This question is from https://mywiki.wooledge.org/ProcessSubstitution

mkfifo /var/tmp/fifo1
mkfifo /var/tmp/fifo2
sort list1 >/var/tmp/fifo1 &
sort list2 >/var/tmp/fifo2 &
diff /var/tmp/fifo1 /var/tmp/fifo2
rm /var/tmp/fifo1 /var/tmp/fifo2

As I understand about named pipes, I'm thinking the following is in effect:

On lines 1-2, we create two named pipes: fifo1 and fifo2.

sort list1 > fifo1 & and sort list2 > fifo2 & are trying to write to the named pipes so they are blocked until something reads from them.

Then diff command that comes afterwards, reads from fifo1 and fifo2. So lines 3-4 are unblocked. Next diff is executed and the output sent to terminal.

Lastly, we delete named pipes fifo1 and fifo2.

The source says all this is the same as diff <(sort list1) <(sort list2).

Is my explanation correct?


  • Yes, it looks correct to me. diff expects files, and process substitution allows you to turn the output of the two sort commands into files. Commented Feb 12, 2021 at 2:40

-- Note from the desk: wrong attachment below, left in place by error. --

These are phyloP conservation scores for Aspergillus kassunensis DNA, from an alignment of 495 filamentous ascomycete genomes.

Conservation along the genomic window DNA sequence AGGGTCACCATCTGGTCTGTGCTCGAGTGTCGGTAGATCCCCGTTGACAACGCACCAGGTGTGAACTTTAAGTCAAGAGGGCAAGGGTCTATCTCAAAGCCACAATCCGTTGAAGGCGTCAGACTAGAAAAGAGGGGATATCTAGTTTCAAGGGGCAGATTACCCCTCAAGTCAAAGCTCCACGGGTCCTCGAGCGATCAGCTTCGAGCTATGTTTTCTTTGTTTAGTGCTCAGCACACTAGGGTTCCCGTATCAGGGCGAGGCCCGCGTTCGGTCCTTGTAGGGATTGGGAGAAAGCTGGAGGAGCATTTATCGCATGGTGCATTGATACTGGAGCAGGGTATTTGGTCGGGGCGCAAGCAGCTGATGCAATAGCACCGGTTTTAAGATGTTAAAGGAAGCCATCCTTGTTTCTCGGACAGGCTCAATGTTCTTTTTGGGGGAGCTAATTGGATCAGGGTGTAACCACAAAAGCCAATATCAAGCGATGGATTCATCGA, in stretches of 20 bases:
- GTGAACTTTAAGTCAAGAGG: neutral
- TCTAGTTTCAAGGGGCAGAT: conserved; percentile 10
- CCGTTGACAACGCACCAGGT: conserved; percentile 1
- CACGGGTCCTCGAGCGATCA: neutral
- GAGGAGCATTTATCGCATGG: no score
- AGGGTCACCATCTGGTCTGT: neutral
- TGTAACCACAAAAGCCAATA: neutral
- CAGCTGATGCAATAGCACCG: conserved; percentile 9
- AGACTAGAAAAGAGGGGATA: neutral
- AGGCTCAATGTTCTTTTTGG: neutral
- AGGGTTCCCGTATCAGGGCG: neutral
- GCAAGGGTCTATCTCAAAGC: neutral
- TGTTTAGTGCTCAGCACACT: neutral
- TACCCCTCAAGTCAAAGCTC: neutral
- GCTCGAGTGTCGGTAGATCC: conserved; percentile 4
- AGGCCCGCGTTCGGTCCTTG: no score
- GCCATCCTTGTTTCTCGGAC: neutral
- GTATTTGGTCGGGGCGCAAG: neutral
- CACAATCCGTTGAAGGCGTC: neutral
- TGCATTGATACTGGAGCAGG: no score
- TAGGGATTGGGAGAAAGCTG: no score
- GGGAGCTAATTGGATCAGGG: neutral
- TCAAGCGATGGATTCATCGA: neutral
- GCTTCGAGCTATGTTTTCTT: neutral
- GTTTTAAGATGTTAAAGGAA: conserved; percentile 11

1 Answer 1


Is my explanation correct?

No. The sorts are blocked before even being started (the subshells which would execute the sorts are blocked when trying to open the fifos). And they're only blocked until the other side of the fifo is opened too, no need to read anything from it.

If you try mkfifo /tmp/fifo; true > /tmp/fifo, the true will be blocked, even if it isn't ever trying to write anything to the fifo. A true < /tmp/fifo from another shell will unblock it, without trying to read anything at all.

The source says all this is the same as diff <(sort list1) <(sort list2).

It's not. If for some reason diff fifo1 fifo2 terminates before opening the fifos passed as arguments, the sort ... & will stay there forever, until someone has mercy and manually kills them.

And I don't know if process substitution can really be implemented with named pipes, but FWIW bash is NOT getting there by a stretch; on platforms without /dev/fds, bash's process substitutions are buggy and only usable with very much care.

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